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Daily Wisdom: Save Nutrients In Mushrooms

Throw fungi on the grill or heat them up in the microwave.

Every athlete knows that education is a crucial part of performance. Sport and exercise research, insight from top trainers, science, and technology help you to better understand your body so you can craft a healthier lifestyle, workouts, and recovery plan.

In our daily news series, experts address some of the latest fitness research, nutrition, and health stories.

TODAY'S TOPIC: HOW TO COOK YOUR MUSHROOMS

THE SCIENCE

In a recent study published in the International Journal of Food Sciences and Nutrition, researchers found that the nutritional properties of mushrooms may be better preserved when they are grilled or microwaved when compared to other cooking preparations.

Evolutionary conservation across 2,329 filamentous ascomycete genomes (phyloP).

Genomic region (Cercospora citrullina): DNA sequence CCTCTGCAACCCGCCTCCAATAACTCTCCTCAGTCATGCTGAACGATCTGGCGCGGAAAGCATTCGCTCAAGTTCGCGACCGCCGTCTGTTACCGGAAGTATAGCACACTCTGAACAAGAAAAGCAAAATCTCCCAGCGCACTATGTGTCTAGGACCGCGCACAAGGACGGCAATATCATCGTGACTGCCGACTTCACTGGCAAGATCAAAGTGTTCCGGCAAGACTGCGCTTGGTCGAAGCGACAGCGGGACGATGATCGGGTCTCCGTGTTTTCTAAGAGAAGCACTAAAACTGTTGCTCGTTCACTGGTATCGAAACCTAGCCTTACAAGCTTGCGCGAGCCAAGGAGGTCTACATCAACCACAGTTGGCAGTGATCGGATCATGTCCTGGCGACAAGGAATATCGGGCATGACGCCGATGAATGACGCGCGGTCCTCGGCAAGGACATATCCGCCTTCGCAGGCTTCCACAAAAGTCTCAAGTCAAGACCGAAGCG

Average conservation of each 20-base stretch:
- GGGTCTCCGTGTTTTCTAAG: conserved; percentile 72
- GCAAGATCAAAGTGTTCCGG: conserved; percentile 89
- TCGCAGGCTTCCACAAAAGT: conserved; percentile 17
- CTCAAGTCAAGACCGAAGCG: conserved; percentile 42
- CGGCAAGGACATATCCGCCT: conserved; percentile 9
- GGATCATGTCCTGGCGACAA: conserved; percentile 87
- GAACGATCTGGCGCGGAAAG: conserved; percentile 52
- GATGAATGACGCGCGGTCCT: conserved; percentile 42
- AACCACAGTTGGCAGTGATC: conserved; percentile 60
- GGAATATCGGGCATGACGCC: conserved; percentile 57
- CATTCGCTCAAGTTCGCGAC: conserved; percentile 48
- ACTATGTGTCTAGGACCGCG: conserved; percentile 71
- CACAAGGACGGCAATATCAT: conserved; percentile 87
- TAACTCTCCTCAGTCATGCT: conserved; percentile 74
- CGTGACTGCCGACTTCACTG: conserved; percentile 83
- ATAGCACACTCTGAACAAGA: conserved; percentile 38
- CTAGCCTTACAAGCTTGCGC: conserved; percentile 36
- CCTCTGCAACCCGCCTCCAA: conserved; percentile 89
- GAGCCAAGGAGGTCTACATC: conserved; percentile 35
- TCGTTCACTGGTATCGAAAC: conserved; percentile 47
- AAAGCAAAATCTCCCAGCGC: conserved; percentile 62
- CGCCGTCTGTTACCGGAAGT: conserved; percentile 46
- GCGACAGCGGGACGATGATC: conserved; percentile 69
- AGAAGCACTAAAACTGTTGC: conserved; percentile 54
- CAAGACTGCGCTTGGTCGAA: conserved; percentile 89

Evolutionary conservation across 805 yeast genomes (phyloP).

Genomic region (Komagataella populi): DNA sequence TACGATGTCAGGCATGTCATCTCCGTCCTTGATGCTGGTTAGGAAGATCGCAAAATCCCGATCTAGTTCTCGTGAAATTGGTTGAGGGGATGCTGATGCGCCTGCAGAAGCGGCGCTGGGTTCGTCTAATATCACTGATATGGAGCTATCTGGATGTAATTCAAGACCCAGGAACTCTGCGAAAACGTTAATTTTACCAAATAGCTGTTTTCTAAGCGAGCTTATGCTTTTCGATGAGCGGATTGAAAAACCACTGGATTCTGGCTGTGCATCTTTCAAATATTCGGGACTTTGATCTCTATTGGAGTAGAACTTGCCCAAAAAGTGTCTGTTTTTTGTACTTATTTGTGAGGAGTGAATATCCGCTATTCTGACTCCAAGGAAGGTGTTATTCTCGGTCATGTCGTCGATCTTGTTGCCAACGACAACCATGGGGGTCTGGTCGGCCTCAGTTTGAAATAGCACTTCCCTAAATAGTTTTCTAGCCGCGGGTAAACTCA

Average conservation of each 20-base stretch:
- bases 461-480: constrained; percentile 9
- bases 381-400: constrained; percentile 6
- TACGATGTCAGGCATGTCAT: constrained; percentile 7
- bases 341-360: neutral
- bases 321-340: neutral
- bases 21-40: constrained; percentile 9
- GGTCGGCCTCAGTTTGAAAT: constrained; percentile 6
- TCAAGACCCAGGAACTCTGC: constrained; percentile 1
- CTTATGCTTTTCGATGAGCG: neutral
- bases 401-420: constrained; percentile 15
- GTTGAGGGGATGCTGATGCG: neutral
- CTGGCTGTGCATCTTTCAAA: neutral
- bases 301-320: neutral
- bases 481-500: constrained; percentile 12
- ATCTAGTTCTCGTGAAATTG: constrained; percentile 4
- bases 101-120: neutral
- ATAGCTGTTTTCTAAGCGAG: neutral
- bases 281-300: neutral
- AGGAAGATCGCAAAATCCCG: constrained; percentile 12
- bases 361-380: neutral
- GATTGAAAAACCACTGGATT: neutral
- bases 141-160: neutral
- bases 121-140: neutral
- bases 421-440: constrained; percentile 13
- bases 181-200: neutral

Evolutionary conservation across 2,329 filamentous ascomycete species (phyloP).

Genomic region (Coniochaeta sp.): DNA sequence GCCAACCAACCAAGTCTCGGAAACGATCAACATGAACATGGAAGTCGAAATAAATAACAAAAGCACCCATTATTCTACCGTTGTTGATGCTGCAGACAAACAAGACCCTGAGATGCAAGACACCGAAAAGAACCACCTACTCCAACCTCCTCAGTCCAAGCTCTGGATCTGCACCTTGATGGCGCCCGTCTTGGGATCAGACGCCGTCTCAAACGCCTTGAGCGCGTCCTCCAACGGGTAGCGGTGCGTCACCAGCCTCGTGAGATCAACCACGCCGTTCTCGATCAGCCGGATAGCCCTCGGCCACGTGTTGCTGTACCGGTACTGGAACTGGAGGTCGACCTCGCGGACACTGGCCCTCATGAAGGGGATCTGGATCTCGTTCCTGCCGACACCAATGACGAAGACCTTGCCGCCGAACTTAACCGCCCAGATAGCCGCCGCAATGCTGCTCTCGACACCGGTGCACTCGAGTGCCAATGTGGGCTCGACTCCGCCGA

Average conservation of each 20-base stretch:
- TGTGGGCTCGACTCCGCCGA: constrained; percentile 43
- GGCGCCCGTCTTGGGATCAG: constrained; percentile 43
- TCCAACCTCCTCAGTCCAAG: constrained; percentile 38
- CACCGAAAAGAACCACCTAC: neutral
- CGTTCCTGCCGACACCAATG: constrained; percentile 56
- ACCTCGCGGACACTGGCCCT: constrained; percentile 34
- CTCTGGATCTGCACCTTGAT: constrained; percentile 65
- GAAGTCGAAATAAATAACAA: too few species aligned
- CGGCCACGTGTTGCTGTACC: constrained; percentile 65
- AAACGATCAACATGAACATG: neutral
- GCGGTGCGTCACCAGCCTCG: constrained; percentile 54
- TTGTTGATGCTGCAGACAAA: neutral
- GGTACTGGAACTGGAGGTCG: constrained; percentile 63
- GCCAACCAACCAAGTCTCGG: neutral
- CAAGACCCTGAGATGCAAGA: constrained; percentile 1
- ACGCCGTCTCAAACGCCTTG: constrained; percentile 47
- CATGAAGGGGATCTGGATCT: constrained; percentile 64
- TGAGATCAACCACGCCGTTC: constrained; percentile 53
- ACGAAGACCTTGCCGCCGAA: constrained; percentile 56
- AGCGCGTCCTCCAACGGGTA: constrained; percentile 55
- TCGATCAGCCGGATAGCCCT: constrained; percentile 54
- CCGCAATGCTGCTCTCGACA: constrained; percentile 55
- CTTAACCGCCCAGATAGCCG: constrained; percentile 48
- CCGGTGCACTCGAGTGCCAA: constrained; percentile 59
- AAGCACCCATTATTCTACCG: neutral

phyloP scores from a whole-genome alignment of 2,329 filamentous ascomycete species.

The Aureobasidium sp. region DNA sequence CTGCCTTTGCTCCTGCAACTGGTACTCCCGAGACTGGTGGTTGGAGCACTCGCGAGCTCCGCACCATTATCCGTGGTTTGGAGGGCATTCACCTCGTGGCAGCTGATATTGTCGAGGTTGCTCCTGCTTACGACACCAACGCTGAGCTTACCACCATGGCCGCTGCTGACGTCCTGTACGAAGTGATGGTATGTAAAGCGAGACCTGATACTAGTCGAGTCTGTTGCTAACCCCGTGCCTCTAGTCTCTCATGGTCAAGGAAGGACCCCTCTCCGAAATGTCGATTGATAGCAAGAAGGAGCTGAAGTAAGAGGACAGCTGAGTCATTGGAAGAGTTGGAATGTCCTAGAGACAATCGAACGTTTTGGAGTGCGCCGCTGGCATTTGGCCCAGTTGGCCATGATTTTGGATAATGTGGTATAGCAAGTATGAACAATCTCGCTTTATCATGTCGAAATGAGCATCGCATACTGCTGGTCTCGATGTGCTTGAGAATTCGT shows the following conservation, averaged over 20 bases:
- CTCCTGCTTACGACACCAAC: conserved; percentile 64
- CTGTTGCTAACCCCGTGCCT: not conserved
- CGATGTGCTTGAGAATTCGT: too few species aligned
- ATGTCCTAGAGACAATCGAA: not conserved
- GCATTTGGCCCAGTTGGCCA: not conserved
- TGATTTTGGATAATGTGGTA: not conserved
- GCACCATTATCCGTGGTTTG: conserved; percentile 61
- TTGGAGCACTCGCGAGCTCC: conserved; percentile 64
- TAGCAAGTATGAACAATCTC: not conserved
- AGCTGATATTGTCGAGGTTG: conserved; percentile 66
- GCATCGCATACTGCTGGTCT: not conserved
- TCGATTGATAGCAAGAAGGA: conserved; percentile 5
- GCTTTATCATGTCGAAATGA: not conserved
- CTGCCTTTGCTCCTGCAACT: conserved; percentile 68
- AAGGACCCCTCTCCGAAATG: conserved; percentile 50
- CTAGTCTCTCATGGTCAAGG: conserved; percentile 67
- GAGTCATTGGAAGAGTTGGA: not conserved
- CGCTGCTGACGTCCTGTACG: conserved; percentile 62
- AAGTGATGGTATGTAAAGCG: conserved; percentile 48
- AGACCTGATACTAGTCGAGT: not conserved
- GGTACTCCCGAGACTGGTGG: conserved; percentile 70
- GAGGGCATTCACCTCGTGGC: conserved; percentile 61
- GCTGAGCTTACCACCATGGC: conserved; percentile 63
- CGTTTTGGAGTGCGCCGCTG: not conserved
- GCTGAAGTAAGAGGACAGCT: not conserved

EXPERT INSIGHT

"For vegetables, fruits, and in this case fungi, the main method to avoid would be boiling, as cooking these foods for an extended period of time in water can leach out some of the antioxidants," says Ryan Andrews, R.D., a nutritionist at Precision Nutrition.  

Although the study didn't weigh in on the potential results from baking, "higher temperatures and a longer duration of cooking is generally associated with some nutrient loss in vegetables," explains Jennifer Senecal, MS, R.D., a nutritionist based in New York City. However, if the heat and time conditions were similar, Senecal believes baking would be comparable to microwaving or grilling since all three methods heat the fungi from the inside out.


THE BOTTOM LINE

Avoid boiling and cooking foods at extreme temps. But: “More than anything I encourage folks not to get lost in the details of cooking methods," says Andrews. "Rather, experiment with a variety of approaches to food prep to figure out which one allows you to eat in a way that you enjoy, incorporates plenty of minimally-processed plant foods, and feels like something you can sustain long-term."